I can’t say it came as a great shock when I read director and cowriter Pierre Salvadori’s remark, “The first movie that ever struck me was a comedy—Heaven Can Wait (1943)—which, for me, was watching the perfect movie,” in the press notes for his Priceless (2006), a slightly cynical romantic comedy that opens locally this Friday. There’s a similarity between Ernst Lubitsch’s classic comedy and Salvadori’s film, but there’s more Lubitsch to Priceless than that one Lubitsch film.
Priceless may up the ante of the Lubitschian blend of cynicism and sentiment: Lubitsch never made a movie where the heroine and, later, the hero both use their bodies and powers of seduction for personal gain and advancement. He did, however, spend a considerable amount of his screen career winking at notions of sexual morality—ranging from adultery to snagging a rich husband to a ménage à trois. Priceless uses a classic-comedy premise—mistaken identity—and trades on the personalities and good looks of its players in luxurious settings.
In the case of Priceless, we have the gold-digging Irène (the luminous Audrey Tautou) stepping out on her sleeping elderly boyfriend for some late-night fun in the hotel bar. There, she mistakes bartender Jean (Gad Elmaleh, The Valet) for a guest—and he plays along, finally spiriting her away to the unoccupied royal suite. It’s a momentary indiscretion that comes home to roost a year later when they bump into each other again and Jean resumes his masquerade, leading to the couple’s discovery and the elderly boyfriend Jacques (Vernon Dobtcheff, Before Sunset) breaking off his engagement to Irène—and reclaiming her engagement ring.
When Irène discovers that Jean is a hotel employee and not a wealthy catch, she heads off to Nice—armed with her little book of potential victims—in hopes of a new sugar daddy. What she doesn’t count on is Jean—feeling guilty and just a little love struck—following. No sooner has she set up a possible mark than Jean queers the deal by hanging around, so Irène punishes him by accepting his advances—very expensively. Soon Irène has hooked up with another prospect, Gilles (Jacques Spiesser, My Best Friend), and Jean is broke and facing arrest over the hotel bill. Enter the no-longer-young Madeleine (Marie-Christine Adam, Le Divorce), who pays Jean’s debts and moves him into her rooms.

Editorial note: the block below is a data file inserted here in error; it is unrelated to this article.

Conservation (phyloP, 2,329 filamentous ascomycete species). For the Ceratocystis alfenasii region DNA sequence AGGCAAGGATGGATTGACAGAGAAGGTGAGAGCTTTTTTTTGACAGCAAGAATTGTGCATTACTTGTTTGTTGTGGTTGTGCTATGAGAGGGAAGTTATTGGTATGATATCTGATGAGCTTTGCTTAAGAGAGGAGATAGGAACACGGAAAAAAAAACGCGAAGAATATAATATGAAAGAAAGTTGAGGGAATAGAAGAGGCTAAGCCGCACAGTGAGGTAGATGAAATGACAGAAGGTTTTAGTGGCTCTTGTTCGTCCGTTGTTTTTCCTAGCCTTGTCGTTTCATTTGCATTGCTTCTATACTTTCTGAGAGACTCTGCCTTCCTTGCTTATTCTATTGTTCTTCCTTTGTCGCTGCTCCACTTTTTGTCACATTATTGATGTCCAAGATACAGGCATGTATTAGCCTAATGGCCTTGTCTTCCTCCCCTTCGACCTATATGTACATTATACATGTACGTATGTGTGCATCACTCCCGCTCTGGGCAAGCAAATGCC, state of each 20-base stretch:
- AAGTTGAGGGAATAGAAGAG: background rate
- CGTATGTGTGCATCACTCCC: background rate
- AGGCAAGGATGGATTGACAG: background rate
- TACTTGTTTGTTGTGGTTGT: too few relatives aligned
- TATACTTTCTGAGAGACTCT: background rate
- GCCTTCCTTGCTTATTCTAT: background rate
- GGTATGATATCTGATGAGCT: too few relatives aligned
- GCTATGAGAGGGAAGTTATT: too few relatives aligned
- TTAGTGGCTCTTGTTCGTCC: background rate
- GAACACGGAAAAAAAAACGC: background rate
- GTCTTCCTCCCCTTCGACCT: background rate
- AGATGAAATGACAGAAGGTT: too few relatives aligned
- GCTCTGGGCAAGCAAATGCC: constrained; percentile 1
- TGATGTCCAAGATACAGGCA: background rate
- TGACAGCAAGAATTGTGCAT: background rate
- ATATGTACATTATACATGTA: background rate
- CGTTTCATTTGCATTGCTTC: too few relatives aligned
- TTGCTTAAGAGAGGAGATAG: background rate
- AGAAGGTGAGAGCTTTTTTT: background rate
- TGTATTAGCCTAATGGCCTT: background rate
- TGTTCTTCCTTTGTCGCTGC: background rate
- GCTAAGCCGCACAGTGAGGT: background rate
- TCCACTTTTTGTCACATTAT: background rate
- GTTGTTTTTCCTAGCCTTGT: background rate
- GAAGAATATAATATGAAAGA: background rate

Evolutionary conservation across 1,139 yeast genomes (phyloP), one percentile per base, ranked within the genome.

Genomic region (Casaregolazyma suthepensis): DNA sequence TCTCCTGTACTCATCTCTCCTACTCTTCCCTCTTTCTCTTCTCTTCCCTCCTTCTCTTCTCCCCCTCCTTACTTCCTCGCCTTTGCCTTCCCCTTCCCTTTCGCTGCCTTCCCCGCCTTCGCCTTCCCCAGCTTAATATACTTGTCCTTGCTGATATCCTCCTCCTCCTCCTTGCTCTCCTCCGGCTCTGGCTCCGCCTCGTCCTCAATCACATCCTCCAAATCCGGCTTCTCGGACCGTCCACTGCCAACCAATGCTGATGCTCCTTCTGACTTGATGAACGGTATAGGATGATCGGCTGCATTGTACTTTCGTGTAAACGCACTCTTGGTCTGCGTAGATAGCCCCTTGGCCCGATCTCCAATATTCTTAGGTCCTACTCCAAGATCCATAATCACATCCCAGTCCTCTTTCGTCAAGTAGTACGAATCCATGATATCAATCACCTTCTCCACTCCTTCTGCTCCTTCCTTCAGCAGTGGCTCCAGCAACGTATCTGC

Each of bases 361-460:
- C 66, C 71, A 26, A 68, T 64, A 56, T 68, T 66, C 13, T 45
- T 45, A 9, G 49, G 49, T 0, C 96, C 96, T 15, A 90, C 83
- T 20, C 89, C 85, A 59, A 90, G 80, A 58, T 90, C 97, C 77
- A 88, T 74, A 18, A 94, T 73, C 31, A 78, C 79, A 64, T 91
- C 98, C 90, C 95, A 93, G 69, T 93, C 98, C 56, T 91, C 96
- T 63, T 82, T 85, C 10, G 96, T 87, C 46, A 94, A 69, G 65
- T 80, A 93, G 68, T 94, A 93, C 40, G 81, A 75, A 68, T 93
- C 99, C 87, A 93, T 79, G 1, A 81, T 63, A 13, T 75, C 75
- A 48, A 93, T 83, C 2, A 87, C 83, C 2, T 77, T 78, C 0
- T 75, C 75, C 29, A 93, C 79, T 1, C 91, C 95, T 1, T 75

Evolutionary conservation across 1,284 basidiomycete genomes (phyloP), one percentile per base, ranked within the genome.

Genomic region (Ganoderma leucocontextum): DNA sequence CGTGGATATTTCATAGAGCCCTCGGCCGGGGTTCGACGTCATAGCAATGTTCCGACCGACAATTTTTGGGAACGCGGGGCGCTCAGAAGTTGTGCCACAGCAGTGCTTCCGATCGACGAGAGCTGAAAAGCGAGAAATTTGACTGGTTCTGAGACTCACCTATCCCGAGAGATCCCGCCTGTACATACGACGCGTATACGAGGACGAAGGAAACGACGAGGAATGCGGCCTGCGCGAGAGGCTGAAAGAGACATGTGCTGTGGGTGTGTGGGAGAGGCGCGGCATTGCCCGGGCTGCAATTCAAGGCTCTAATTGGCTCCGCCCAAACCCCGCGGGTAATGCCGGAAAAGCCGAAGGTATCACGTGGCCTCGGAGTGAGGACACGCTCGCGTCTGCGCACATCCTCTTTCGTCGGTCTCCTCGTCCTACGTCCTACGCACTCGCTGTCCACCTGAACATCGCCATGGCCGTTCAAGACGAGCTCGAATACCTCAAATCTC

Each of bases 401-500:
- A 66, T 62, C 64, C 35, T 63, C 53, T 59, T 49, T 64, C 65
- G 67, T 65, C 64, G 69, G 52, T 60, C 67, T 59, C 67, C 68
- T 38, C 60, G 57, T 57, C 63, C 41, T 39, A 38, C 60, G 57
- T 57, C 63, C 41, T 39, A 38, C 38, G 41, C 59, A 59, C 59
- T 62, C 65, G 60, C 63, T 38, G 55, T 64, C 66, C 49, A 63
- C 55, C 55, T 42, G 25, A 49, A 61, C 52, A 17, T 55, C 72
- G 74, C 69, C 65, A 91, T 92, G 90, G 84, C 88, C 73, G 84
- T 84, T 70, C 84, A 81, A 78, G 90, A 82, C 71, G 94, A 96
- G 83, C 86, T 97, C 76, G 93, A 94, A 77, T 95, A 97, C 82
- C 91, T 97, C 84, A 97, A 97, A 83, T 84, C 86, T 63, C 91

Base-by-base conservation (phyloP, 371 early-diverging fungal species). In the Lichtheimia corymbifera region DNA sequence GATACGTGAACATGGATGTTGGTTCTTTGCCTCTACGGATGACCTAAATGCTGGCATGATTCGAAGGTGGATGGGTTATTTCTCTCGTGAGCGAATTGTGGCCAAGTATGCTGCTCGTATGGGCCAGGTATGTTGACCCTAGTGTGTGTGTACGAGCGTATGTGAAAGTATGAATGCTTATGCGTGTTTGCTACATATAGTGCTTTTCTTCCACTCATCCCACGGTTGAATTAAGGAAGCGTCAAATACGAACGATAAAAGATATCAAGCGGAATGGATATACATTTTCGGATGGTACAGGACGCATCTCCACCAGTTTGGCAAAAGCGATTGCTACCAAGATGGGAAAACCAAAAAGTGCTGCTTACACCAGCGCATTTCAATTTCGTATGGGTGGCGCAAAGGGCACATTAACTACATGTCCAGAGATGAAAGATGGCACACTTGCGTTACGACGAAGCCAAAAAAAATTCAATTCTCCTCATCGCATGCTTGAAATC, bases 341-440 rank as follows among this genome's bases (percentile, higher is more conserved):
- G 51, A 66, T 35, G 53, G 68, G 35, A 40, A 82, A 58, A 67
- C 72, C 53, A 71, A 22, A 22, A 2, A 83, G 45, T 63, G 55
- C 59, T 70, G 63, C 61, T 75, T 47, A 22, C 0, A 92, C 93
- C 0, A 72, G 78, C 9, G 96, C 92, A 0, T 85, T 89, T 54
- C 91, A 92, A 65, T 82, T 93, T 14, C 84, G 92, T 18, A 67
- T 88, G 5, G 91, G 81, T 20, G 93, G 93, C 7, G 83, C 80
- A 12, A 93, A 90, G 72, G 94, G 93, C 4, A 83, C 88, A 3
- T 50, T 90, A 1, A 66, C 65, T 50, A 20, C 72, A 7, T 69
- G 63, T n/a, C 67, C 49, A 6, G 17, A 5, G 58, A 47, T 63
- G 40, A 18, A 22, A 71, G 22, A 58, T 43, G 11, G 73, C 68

The arrangement might be agreeable, but Jean needs coaching from Irène in order to understand how these things work to the kept man’s—or woman’s—best advantage. Soon the pupil is outmaneuvering his teacher—as attested to by 30,000-euros worth of wristwatch. Of course, more is happening than that, and yes, it’s exactly what you think: Right down to a final shot you can probably predict from the distance of at least 20 minutes. (Well, after all, the ending might be borrowed from Lubitsch’s Trouble in Paradise (1932) or Design for Living (1933).) But Priceless doesn’t always get where it’s going the way you expect, and even if it did, it’s done with such class, charm and grace that it wouldn’t matter all that much.
While Priceless stands quite on its own as a breath of champagne on a warm summer night, it’s hard not to compare it to what has been passing of late as romantic comedy—things like Made of Honor and Sex and the City—and the comparison does the Hollywood product no favors. While Priceless is cheerfully amoral, it’s also genuinely romantic. Scratch its veneer of cynicism, and you’ll find something warm and sentimental underneath. (The only English-language effort of recent vintage is the British Miss Pettigrew Lives for a Day.) Scratch the Hollywood product, and you’ll find only more cynicism. That—along with two genuinely appealing lead performers and real style in the direction—makes all the difference. It’s also the reason to beat a path to this marvelous confection. Rated PG-13 for sexual content, including nudity.